His Works & Legacy
1. Kitab al-Atsar narrated by Imam Muhammad ash-Shaybani (r.a.), compiled from a total of 70,000 hadits.
2. Kitab al-Atsar narrated by Imam Abu Yusuf (r.a.)
3. ‘Alim wa al-Muta‘allim
4. Fiqh al-Akbar
5. Musnad Imam al-A‘azham
6. Kitab ar-Radd ‘ala al-Qayriyyah
It testifies to the greatness of Imam Abu Hanifah (r.a.) that he left behind so many muridun who went on to become great ‘ulama in their own right, including Qadhi Abu Yusuf (r.a.) who rose to be the Grand Qadhi of the Abbasid Caliphate during the reign of Caliph Harun ar-Rashid, Imam Muhammad ash-Shaybani (r.a.), Shaykh ‘Abd ar-Razzaq, Shaykh ‘Abdullah ibn al-Mubarak (r.a.), Abu Na’im Faza (r.a.), and Abu ‘Asim (r.a.) who all acquired great fame in their day.
Imam Abu Hanifah (r.a.) had a council of 40 students who lived and studied in his academy. He has reportedly spoken on 83,000 juristic issues. Whenever an issue came to the attention of Imam Abu Hanifah’s (r.a.) council they used to discuss the matter for months and reach a conclusion based on the consensus. The council used to resolve the problems of the community. They used to speculate and imagine scenarios and then passed fatawa on them.
The fiqh of Imam Abu Hanifah (r.a.) is compatible and applicable to modern times. 28 of Imam Abu Hanifah’s (r.a.) students became judges in different towns, cities and provinces and 8 became mujtahid, capable of passing legal rulings according to the Qur’an and Sunnah.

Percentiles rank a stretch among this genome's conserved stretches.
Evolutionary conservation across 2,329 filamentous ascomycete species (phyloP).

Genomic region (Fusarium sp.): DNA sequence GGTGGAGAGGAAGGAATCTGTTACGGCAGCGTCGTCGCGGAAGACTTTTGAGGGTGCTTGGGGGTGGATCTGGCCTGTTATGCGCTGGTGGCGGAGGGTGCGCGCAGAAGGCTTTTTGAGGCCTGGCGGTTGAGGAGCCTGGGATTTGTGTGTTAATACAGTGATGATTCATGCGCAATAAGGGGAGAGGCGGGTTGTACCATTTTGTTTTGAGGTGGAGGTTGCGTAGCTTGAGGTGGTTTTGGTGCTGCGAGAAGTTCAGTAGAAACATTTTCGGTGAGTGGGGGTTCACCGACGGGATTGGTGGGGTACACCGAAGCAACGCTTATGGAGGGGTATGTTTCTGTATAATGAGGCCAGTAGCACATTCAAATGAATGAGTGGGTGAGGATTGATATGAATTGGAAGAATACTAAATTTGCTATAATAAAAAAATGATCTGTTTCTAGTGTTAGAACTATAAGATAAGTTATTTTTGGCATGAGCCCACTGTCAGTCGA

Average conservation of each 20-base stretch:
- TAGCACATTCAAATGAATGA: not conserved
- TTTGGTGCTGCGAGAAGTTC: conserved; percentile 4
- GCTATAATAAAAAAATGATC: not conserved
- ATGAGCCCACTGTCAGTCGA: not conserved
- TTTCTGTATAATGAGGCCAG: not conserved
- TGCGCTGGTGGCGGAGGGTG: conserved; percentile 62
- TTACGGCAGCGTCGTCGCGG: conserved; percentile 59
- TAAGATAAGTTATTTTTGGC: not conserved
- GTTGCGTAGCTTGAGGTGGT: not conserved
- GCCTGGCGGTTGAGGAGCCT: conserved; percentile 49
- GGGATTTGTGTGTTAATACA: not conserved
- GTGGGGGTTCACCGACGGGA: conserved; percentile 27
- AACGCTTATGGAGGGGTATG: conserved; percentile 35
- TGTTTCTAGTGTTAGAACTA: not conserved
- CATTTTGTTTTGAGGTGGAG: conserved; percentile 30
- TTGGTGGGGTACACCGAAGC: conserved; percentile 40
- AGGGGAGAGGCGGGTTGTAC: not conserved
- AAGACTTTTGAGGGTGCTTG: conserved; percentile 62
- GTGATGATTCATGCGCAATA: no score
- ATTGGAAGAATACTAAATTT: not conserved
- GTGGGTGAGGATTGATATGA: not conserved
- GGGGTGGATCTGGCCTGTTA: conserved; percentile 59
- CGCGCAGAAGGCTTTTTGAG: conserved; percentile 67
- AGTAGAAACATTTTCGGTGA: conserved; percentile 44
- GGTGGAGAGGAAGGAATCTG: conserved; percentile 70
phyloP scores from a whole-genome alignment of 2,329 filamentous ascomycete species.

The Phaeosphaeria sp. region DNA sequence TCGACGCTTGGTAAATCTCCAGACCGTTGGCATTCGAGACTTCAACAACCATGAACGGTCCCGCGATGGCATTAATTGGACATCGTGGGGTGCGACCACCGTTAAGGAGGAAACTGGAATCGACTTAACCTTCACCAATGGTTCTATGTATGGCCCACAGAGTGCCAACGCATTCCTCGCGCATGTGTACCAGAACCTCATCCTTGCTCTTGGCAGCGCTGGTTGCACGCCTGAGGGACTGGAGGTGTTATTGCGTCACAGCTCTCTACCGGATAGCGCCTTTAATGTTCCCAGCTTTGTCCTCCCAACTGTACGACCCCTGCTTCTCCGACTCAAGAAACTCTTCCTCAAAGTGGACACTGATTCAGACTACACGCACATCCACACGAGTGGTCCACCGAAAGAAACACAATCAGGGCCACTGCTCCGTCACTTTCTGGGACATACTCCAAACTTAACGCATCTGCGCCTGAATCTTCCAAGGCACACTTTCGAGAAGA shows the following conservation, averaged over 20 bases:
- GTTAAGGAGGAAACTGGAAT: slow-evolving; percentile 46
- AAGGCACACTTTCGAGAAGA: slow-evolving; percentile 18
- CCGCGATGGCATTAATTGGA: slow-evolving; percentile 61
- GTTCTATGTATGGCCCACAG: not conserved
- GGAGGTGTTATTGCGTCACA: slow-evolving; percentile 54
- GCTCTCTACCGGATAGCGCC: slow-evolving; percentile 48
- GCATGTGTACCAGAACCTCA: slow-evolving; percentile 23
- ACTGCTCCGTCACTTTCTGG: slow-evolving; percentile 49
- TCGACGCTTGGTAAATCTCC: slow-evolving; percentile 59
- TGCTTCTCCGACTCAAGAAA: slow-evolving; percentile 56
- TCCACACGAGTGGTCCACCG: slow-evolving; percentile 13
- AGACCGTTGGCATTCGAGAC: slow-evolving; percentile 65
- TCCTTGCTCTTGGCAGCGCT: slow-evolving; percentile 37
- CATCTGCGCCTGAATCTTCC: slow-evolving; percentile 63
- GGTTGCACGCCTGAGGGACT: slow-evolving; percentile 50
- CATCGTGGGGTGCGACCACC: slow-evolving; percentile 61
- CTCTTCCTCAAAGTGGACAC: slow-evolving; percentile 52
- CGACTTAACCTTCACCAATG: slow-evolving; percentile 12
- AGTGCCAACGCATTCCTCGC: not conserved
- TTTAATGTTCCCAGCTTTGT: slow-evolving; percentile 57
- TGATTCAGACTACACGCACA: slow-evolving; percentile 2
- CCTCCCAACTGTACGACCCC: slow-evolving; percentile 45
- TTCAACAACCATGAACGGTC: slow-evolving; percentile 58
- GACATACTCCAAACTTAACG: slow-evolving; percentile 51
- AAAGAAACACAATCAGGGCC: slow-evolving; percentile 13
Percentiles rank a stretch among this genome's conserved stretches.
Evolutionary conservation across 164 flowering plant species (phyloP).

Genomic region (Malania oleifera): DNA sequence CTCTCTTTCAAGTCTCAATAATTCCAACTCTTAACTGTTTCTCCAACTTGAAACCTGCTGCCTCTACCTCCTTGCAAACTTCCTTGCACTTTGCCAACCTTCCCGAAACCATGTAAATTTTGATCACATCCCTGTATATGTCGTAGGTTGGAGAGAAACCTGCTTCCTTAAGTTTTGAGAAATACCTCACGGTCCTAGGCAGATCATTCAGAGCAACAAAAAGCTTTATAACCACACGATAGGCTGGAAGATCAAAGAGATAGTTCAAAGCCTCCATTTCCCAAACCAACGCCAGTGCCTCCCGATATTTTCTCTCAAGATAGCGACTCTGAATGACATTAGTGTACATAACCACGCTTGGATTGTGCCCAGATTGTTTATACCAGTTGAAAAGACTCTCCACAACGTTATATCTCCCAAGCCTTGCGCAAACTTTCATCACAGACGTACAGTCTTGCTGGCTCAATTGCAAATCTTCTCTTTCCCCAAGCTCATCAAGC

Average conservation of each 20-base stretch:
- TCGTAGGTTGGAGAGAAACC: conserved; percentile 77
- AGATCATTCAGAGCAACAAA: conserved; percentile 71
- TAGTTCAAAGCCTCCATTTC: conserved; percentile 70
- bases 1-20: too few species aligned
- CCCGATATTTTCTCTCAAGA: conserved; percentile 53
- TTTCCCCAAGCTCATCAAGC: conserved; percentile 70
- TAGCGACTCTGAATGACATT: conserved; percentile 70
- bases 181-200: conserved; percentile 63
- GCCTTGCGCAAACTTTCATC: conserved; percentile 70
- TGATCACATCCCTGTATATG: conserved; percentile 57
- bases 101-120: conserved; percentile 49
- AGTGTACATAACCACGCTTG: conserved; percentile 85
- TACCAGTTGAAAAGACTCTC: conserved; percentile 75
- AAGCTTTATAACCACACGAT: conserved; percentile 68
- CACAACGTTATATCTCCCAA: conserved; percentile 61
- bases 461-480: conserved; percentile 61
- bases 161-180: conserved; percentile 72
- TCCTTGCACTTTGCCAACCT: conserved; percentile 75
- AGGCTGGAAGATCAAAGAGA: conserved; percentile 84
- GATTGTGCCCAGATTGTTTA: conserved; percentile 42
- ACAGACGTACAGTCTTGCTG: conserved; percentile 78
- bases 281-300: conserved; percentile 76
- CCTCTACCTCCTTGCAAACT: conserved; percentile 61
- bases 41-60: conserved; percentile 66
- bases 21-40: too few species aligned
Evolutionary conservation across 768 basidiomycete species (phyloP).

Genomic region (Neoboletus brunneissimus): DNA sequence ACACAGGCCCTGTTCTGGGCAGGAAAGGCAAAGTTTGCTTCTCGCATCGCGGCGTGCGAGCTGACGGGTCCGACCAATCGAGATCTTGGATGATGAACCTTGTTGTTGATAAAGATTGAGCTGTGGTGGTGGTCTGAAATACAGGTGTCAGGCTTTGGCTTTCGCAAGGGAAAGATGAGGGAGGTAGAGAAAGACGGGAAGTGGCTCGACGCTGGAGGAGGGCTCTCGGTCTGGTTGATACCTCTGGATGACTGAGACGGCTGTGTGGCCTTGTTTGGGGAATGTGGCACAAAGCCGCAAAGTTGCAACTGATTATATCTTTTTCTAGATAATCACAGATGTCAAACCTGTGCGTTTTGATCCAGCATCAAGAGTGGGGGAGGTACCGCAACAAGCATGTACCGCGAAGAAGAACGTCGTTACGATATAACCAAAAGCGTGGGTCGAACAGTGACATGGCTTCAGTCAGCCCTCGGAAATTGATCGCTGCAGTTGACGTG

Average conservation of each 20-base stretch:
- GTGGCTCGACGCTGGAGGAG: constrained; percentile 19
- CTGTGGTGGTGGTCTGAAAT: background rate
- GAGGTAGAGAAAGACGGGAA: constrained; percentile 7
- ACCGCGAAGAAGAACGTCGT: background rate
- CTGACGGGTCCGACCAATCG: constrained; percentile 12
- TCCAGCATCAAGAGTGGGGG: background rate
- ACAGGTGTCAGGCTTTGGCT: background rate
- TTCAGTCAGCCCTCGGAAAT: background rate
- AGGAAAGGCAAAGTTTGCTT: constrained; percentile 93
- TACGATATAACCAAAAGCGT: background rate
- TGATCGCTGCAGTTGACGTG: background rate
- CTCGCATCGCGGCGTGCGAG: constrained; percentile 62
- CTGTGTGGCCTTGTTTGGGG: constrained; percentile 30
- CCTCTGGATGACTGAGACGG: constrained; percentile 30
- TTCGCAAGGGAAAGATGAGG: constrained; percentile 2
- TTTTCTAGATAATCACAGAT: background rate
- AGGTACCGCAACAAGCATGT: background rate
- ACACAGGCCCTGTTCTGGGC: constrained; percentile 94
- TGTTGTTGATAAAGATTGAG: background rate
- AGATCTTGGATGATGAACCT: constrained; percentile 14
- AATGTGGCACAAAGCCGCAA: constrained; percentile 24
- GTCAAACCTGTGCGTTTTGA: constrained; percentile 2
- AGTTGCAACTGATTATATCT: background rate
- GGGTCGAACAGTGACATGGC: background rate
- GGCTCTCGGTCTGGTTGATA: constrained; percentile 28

The 40 Students of Imam Abu Hanifah (r.a.); the ‘Ulama of the Hanafi Madzhab
1. Imam Zufar (r.a.) (Passed away 158 AH)
2. Imam Malik ibn Mughawwal (r.a.) (Passed away 159 AH)
3. Imam Dawud ath-Tha'i (r.a.) (Passed away 160 AH)
4. Imam Mandil ibn ‘Ali (r.a.) (Passed away 168 AH)
5. Imam Nadzar ibn ‘Abd al-Karim (r.a.) (Passed away 169 AH)
6. Imam ‘Amr ibn Maymun (r.a.) (Passed away 171 AH)
7. Imam Hiban ibn ‘Ali (r.a.) (Passed away 173 AH)
8. Imam Abu ‘Ismah (r.a.) (Passed away 173 AH)
9. Imam Zuhayr ibn Mu'awiyyah (r.a.) (Passed away 173 AH)
10. Imam Qasim ibn Ma'n (r.a.) (Passed away 175 AH)
11. Imam Hammad ibn Abu Hanifah (r.a.) (Passed away 176 AH)
12. Imam Hayyaj ibn Bistam (r.a.) (Passed away 177 AH)
13. Imam Sharik ibn ‘Abdullah (r.a.) (Passed away 178 AH)
14. Imam ‘Afiyyah ibn Yazid (r.a.) (Passed away 180 AH)
15. Imam ‘Abdullah ibn Mubarak (r.a.) (Passed away 181 AH)
16. Imam Abu Yusuf (r.a.) (Passed way 182 AH)
17. Imam Muhammad ibn Nuh (r.a.) (Passed away 182 AH)